ps: the 1960s was not a revolution–neither of the 2 most important progressive victories that occurred in the 1960s are owed to populist uprisings. they are both owed to LBJ’s pen and his power to marshal votes in congress, which was better than anyone else in history.

    revolutionary change is ALWAYS primarily economic; it is never primarily civil rights based. the 1960s may have seemed like revolution because of the success of the civil rights movement and people marching in the streets, but in reality the 1960s were the point on the arc swinging back towards elitism where it started to become visible.

    pps: marching is pointless and has never achieved anything other than blisters. standing your ground while people beat the shit out of you is how you change the world.

  • Bill_Perdue

    The Democrats and Republicans are unable to solve the environmental and economic crises of a capitalism, a system in it’s death agony. Nor do they have any way to prevent war crises like the one building up between the PRC and the US.

    As a matter of course, as more and more people desert them and the silly idea that fixed elections can effect change, the growth of left and socialist parties will fill the vacuum.

    As for the France of 1790-1799 and the Russia of 1917-1928 the US is a very different situation.

    The economic prowess and infrastructure of the US is enormous. There are no peasants and serfs. The educational level and political sophistication of modern workers here and globally workers is much, much higher than it was in earlier situations, although, as I pointed out, these are early days.

    The role of the cults as promoters of the society of the rich is declining as the cults themselves decline.

    And, more than ever, the fights for economic and political democracy are global in scale. Change will actually come easier now as the global system of capitalism topples first here and then there and as workers learn from fights in other nations. We are all learning to walk like Egyptians.

  • Well, one thing’s for sure. If there is a revolution, it will be very, very messy.

    The wild card in this whole scenario is the fact that people have access to more information than they ever have had before, and not all of it is good. For every solid, reliable source of information (of which there are few), there are are 10 sources of bad information that fall into the category of crackpottery.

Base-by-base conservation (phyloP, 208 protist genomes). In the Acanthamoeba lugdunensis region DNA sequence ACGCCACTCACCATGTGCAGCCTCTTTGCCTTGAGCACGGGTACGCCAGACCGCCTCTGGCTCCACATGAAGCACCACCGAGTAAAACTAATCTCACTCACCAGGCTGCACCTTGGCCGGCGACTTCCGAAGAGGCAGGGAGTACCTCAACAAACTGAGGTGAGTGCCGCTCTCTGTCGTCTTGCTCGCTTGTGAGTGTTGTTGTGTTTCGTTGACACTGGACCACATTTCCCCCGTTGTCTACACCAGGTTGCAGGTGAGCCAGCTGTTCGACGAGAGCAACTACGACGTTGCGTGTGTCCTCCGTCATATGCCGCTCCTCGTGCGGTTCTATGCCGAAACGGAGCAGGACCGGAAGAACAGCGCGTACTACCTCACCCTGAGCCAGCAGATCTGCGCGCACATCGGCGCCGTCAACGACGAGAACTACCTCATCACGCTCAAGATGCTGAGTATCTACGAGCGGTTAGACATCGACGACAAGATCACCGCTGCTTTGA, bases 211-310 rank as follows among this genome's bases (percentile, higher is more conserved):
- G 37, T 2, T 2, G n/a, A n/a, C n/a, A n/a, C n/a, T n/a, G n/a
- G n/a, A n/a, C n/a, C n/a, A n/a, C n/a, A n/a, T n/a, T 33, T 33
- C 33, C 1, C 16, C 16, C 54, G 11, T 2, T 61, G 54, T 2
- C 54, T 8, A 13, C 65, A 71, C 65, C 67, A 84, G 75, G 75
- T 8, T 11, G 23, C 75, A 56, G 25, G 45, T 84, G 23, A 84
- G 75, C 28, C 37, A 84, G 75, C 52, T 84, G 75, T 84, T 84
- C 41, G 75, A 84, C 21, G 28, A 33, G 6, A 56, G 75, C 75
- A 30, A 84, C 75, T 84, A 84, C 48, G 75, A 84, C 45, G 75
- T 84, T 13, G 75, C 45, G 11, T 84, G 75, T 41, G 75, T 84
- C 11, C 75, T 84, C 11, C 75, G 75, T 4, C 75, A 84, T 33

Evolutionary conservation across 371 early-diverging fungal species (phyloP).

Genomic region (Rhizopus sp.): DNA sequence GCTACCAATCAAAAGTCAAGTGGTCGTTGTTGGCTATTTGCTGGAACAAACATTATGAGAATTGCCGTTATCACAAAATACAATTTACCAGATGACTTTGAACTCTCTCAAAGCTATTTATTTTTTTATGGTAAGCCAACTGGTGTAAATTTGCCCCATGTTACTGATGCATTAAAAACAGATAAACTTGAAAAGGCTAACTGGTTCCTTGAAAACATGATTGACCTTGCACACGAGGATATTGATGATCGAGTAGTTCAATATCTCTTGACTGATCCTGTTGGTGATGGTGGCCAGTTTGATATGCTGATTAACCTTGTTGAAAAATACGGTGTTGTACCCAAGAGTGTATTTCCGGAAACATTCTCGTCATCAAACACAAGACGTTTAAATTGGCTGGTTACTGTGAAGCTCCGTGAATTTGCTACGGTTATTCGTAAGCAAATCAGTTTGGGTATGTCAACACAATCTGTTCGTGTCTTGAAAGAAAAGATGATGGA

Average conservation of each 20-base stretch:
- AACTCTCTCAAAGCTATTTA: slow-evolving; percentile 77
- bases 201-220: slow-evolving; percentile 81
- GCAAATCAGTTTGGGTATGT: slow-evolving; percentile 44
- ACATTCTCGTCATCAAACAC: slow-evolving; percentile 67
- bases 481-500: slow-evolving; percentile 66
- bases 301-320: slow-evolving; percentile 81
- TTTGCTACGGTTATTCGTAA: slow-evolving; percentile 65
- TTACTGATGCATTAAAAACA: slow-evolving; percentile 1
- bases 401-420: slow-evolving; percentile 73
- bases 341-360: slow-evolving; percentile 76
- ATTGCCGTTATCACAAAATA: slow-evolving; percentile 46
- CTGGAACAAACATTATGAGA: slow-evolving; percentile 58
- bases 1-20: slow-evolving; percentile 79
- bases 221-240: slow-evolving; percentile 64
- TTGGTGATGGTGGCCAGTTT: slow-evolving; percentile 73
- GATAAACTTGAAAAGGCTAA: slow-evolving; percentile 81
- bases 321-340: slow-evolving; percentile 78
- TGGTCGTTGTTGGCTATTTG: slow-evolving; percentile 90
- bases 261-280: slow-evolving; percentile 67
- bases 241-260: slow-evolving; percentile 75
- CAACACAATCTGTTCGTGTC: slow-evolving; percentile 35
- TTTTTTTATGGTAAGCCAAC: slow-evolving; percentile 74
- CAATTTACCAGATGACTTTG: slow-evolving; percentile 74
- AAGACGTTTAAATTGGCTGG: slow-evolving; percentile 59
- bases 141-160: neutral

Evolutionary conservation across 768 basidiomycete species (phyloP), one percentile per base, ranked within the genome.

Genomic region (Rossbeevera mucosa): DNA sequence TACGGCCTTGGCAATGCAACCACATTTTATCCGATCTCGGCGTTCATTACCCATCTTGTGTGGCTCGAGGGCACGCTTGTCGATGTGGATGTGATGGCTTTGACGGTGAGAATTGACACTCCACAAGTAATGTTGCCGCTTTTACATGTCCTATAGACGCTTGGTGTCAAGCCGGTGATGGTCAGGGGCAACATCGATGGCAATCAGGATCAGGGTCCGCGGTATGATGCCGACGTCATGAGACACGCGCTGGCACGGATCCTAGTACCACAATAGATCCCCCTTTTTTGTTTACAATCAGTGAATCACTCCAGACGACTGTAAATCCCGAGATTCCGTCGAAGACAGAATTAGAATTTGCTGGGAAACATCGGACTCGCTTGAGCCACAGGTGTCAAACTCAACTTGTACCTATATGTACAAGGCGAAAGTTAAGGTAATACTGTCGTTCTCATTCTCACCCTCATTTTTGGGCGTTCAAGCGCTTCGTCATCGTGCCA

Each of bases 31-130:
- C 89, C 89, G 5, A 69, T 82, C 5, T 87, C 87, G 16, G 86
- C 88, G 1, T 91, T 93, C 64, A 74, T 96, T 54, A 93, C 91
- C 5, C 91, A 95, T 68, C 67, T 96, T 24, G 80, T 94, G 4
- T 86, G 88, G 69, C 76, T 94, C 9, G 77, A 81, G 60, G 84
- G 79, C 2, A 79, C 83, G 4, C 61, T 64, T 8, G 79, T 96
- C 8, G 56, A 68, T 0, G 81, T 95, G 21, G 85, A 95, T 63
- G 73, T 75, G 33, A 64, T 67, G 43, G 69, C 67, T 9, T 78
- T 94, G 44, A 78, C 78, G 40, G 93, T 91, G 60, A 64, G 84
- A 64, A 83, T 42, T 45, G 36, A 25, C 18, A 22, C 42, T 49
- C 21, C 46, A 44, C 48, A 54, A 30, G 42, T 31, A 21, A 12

One thing that Hedges notes is that at some point in a revolution, there are alliances formed to take on the opposition. I wonder how this would work out in the Internet age? There are a million splinter groups all with their own agenda and their own web sites. I have no answer for that question.

    The way things are going right now, the one common thread is that people are getting screwed. They’re getting screwed by bankers, big business and not only being screwed by their government, but being spied upon by it as well. Is this enough to form a united opposition? Tough to say.

    I’ve been thinking that the only way for things to materially change in this country is for a revolution to happen, or for some rather brave politician to come along. I have more faith that the revolution will come before the brave politician.

    And that is something that deeply scares me.

  • Pearls before swine is not surrender my dear little Milo

  • yep

  • One mistake: name calling is my complete intention and directed in your case, quite satisfying.

  • Milo_Bloom

    I disagreed with Bush, too. The problem isn’t so much political parties as government vs. the people.

    As for the rest of your story, it sounds like you watch a little too much TV and movies, but you have a great imagination.

  • Milo_Bloom

    No, attacked like having our ability to defend ourselves taken away by our government. (Boy you read a lot into that!)

  • Swami_Binkinanda

    Bush signed the patriot act without reading it. The right is trying to take away our rights and they are succeeding thanks to huge dollars from right wing billionaires.

    The fact that our policed surveillance state keeps track of your compatriots in gun worship sure seems to indicate that your collection of antiques won’t help you in your “Red Dawn” style scenario where a bunch of chubby hairy gun fondlers somehow oppose professional troops with weapons and C3 you can’t even conceive of. You will be dissuaded from whatever civil disobedience you might put forth by propaganda first, then by disappearances, then by radiation weapons that will heat up the metal in your hands or send you fleeing. They don’t have to take your guns away because they are no longer relevant for overthrowing tyranny-they are only good for catching food and intimidating your fellow peasants.